'Nobody likes you, everyone left you,
they're all off without you, having fun'

Green Day's American Idiot -
Hammersmith Apollo, London, 8th December 2012

Before I start I should point out that I do genuinely like Green Day. Just thought I should mention that.

A shade over 8 years ago Green Day released the album that would make them truly bona-fide proper mega super rock stars capable of stadium filling and shifting units of records into the double figure millions. Now admittedly, this was not new to Green Day. A decade before they had released Dookie which, again, sold fucking ridiculous numbers of records but was a whole different kettle of fish all together. Whereas Dookie was predominantly about wanking, American Idiot was a much more grown up affair that concerned post 9/11 hysteria, drug addiction and all that kind of bollocks that every American band has been bleating on about ever since. Because it's fucking important man. Like, dude. Don't watch TV. And, like, drugs are bad mmmm'kay?

The stage version of American Idiot arrives in Blighty about three years after the first previews were performed in America. Given that time and opportunity for re-writes, you would suspect that they would have had time to cobble together some semblance of a coherent storyline. Well they didn't. This is the story: There are three friends. One goes to the army and then comes back. One goes to the city and takes loads of drugs and then doesn't. One sits at home and watches TV. That is the entirety of the story. Sounds simple doesn't it? Yet, for anyone who is unfamiliar with the American Idiot album, this storyline is completely unintelligible. Because it's all done at a million miles an hour with the absolute barely most miniscule of dialogue to expand upon the story. And as for trying to work out what's going on from listening to the lyrics, well good luck. Don't even try. And everybody looks the same. And sounds the same. And basically 'is' the same. The boys all look and sound and act like Green Day fans. You know, the atypical Green Day fan. The picture you have inside your head right now. Yes, just like that. And the girls look and sound and act like their female equivalent. Got it yet? Yep, there you go.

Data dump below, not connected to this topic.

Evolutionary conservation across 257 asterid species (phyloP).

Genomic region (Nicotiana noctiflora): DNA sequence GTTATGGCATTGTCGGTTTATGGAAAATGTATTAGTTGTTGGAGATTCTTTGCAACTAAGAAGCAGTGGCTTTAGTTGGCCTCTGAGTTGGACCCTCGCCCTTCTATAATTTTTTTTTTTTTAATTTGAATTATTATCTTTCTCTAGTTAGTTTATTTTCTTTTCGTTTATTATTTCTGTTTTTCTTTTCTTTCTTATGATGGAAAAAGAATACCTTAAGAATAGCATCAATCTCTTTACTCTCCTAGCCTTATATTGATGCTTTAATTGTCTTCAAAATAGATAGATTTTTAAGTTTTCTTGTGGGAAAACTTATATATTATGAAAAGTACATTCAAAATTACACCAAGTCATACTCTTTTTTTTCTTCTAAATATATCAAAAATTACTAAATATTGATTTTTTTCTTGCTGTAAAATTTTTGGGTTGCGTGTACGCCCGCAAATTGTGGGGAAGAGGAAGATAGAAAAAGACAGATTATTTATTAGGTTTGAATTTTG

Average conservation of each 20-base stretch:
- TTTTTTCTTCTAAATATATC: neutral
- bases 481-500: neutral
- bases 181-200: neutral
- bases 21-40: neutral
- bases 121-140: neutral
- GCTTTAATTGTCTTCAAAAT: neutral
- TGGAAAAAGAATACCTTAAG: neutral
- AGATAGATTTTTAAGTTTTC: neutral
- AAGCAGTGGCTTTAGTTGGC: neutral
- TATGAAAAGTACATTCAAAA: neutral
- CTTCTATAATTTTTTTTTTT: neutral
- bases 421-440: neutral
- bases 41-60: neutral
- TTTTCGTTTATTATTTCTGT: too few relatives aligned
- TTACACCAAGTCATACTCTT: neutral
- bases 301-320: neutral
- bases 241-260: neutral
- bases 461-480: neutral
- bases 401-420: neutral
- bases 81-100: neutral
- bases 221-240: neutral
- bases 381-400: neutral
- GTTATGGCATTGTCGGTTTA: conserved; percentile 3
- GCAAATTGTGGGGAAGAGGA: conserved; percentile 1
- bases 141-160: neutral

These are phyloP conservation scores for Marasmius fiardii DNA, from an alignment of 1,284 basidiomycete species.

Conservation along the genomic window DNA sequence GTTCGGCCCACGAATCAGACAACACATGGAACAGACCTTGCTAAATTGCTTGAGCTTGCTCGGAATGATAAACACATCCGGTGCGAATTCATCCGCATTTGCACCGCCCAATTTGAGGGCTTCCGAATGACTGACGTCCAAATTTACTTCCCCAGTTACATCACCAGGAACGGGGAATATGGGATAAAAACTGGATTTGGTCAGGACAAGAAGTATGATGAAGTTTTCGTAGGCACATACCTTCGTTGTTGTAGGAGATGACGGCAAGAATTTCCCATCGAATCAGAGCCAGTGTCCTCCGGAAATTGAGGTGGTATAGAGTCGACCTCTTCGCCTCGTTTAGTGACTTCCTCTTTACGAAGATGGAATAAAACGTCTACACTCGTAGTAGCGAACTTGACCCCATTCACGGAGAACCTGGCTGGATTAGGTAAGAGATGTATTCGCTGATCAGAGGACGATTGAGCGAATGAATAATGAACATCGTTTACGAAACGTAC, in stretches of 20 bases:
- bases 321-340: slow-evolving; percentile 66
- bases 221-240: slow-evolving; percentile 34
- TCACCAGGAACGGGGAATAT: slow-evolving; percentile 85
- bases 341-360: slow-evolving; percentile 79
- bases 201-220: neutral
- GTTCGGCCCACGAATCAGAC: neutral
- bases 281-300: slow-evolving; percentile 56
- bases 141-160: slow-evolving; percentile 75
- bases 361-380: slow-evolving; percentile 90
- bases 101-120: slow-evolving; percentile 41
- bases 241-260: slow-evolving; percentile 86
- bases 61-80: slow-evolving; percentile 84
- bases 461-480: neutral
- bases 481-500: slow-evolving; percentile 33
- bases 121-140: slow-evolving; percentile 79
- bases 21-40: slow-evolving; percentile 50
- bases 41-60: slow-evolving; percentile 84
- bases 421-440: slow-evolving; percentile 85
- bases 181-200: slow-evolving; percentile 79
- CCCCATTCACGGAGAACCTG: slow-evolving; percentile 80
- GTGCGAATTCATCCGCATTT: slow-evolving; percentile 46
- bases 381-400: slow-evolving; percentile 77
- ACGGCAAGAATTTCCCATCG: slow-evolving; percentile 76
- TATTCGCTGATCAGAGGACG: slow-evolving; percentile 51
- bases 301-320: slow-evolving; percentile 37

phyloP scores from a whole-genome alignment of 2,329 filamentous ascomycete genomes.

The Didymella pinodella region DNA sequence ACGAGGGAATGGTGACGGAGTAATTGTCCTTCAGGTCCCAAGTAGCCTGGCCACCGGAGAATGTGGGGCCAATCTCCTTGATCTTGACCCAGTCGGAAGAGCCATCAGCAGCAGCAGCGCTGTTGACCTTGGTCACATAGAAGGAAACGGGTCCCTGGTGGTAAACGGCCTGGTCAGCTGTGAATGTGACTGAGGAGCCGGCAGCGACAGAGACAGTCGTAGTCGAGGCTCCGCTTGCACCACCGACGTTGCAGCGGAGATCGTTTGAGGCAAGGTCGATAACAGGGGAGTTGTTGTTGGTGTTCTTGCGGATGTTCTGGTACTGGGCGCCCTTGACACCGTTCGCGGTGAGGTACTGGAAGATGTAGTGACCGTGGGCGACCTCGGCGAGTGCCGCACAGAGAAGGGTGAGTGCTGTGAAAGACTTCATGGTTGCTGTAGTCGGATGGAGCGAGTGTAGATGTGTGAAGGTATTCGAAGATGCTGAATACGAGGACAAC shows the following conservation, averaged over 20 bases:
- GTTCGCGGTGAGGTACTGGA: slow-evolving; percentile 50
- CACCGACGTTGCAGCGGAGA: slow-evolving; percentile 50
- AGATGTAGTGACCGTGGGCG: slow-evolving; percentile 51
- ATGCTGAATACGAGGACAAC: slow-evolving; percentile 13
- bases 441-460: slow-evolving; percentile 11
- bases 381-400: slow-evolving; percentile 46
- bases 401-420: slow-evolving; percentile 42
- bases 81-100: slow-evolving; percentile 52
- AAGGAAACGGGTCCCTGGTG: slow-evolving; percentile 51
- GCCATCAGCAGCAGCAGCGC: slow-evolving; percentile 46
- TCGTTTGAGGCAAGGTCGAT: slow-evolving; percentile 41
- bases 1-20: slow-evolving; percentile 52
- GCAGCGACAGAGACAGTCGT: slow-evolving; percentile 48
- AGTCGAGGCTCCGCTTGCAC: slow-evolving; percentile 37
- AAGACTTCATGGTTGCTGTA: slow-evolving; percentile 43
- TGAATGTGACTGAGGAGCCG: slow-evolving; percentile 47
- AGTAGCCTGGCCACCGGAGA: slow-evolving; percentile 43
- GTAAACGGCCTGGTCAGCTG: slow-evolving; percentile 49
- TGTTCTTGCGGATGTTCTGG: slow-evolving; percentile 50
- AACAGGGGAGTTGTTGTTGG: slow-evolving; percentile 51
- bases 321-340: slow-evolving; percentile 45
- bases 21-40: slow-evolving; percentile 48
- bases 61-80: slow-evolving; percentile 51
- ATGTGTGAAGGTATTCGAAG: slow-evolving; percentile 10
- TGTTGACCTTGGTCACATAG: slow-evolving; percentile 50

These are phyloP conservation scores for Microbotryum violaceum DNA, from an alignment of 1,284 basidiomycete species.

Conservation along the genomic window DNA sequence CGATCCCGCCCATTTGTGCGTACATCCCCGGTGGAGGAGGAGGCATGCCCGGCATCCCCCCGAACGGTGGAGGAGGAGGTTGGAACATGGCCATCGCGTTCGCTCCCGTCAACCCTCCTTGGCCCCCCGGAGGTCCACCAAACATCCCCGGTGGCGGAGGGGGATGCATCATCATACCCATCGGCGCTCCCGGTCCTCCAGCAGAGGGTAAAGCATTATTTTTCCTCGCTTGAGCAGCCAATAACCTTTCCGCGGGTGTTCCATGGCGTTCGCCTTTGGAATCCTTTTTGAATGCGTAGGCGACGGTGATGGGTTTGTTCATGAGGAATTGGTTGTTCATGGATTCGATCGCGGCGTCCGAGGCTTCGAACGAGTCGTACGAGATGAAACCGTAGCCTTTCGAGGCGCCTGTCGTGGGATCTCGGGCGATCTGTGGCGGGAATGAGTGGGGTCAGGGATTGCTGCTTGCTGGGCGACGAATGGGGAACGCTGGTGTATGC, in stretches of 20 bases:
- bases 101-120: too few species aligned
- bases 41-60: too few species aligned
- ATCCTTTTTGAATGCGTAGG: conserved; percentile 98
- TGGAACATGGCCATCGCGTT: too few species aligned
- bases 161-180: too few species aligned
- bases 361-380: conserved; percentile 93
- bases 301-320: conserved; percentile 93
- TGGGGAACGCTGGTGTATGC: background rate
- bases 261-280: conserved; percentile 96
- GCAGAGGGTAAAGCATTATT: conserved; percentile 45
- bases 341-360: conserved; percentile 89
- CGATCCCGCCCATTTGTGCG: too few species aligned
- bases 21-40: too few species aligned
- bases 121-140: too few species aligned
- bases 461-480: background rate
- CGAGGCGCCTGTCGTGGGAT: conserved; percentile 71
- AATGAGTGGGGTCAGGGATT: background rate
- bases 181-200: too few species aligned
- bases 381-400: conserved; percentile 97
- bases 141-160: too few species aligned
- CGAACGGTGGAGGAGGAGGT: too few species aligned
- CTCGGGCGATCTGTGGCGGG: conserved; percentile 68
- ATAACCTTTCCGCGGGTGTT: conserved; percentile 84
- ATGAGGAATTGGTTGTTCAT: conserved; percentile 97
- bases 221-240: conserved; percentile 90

So what's good about it? Well, the design and set itself are visually very impressive. There's always something going on and the cast interact well with what they've got. It's all a bit ZOO TV with lots of video screen and projections going on. The choreography of the ensemble dancers is actually brilliant. It can't be easy to choreograph dance to what is essentially a rock show. The band, who remain onstage throughout the entire show, are excellent as well. It's often the actual singing that lets things down a bit. There's a bit too much 'lead character picks up acoustic guitar and destroys song' in there. This is not a show that requires you to be a brilliant singer. It requires you to shout a lot and run up and down staircases and scaffolds.

Bizarrely though I did actually enjoy it all. It was a bit car crash TV. It kind of felt like watching something awful happening and thinking 'no, this must be okay, someone would have stopped it by now otherwise'. Perhaps the most terrifying part is the ultimate finale when, having confused the shit out of you for 90 minutes, the entire cast appears after their bow armed with acoustic guitars. All of them. Like an angry army of hippies, to destroy a completely unrelated song from the Green Day back catalogue, Good Riddance (Time of Your Life). For no reason whatsoever. So on the evidence of this and a trio of dreadful albums put out this year, it's no wonder that Billie Joe cracked and went mentalcakes.

Honestly, I like Green Day. I really do. Maybe that's why I left feeling so incredibly disappointed.

Richard Bull